Analyze your data with Pandas-profiling

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The world of Pandas does not stop expanding! With the new pandas_profiling library, automatic (and quite complete) data analysis is within everyone’s reach. Simple and quick to implement, I couldn’t miss this little gem of profiling.

First profiling

Let’s start by installing the library with Python / pip:

$ pip install pandas_profiling

As one might suspect, this library uses DataFrame Pandas . We are therefore going to start again from the titanic data to see what it gives.

from pandas_profiling import ProfileReport
import pandas as pd
train = pd.read_csv('../datasources/titanic/train.csv')

Then we generate the profiling report. 2 lines of code are enough:

prof = ProfileReport(train)

report.html file is then generated. This comprehensive report presents all the information you need to start working with data.

Description of the analyzed elements

This is what the generated html page looks like:

We find there, organized sequentially (or via the top menu):

  • A summary allowing at a glance to find the major concerns to be managed for a data scientist: missing data, cardinality, etc.
  • Basic information like: The number of columns / rows, missing or duplicated data, occupied memory, etc.

By column:

  • Quantile statistics: minimum value, Q1, median, Q3, maximum, range, interquartile range
  • Descriptive statistics such as mean, median, standard deviation, sum, median absolute deviation, coefficient of variation, kurtosis, asymmetry
  • Type inference: The actual data types found in the dataset ( categorical strings , numeric strings , etc.)
  • The most frequent values
  • Distribution of values ​​(Histograms)
  • A detailed analysis of correlations highlighting highly correlated variables, Spearman, Pearson and Kendall matrices:
  • Matrix of missing values, counting, heat map and dendrogram of missing values
  • Text analysis informs you about categories (upper case, space), scripts (Latin, Cyrillic) and blocks (ASCII) of text data.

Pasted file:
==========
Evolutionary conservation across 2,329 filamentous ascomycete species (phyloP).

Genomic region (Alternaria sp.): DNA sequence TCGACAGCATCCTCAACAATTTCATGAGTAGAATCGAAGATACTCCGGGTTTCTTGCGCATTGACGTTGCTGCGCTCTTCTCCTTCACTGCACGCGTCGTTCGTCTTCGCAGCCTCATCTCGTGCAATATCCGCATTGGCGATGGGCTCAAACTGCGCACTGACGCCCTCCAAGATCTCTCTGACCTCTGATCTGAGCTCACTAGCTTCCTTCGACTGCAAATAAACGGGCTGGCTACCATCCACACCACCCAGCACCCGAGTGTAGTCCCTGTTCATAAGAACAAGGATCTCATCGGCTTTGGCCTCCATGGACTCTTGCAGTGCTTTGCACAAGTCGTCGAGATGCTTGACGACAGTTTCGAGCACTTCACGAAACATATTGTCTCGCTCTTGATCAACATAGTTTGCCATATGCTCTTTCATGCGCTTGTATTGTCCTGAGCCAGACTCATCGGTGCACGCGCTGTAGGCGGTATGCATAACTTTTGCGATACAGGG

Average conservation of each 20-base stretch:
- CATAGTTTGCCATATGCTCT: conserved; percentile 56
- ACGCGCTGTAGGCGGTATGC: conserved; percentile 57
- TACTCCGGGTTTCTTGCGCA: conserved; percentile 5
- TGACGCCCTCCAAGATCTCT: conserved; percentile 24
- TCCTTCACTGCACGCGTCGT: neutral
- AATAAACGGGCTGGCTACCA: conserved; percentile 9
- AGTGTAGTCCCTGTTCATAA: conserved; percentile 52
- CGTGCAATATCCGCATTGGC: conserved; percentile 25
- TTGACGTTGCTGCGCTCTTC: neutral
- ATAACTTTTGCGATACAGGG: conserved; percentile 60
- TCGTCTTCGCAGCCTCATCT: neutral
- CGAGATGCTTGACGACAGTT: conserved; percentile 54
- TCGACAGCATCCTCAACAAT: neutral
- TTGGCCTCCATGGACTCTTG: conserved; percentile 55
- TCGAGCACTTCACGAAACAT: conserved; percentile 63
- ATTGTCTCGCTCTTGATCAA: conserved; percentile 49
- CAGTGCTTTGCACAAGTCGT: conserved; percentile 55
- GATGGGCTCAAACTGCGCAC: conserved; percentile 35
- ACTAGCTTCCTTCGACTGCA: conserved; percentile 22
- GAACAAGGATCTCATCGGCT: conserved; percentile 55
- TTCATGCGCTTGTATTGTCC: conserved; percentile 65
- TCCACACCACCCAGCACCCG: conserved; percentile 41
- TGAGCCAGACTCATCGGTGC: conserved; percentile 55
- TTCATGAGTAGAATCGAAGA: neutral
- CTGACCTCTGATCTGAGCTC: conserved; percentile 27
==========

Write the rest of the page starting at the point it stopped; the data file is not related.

Let’s go a little further with the bookstore

For those who use Jupyter (like me) instead of generating a separate html file we can display the report in a notebook:

profile = ProfileReport(train, title='Analyse du fichier Titanic', html={'style':{'full_width':True}})

And if we wanted to process the result data in a script or another program, we can also retrieve the results of the analyzes in JSON format:


To save manually:


And for large data files, the analysis could take a very long time. You can then limit the analysis via the minimal option. Certain heavy treatments such as correlations will not be executed:

profile = ProfileReport(large_dataset, minimal=True)


You now know how to do advanced profiling on a dataset without any effort (well ok just 2 lines of Python). Be careful because as I said just before the treatments underlying this profiling can be very heavy … beware of the big Dataframe so otherwise you will have to arm yourself with a patient.

Find the elements of this article in Github.

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Benoit Cayla

In more than 15 years, I have built-up a solid experience around various integration projects (data & applications). I have, indeed, worked in nine different companies and successively adopted the vision of the service provider, the customer and the software editor. This experience, which made me almost omniscient in my field naturally led me to be involved in large-scale projects around the digitalization of business processes, mainly in such sectors like insurance and finance. Really passionate about AI (Machine Learning, NLP and Deep Learning), I joined Blue Prism in 2019 as a pre-sales solution consultant, where I can combine my subject matter skills with automation to help my customers to automate complex business processes in a more efficient way. In parallel with my professional activity, I run a blog aimed at showing how to understand and analyze data as simply as possible: Learning, convincing by the arguments and passing on my knowledge could be my caracteristic triptych.

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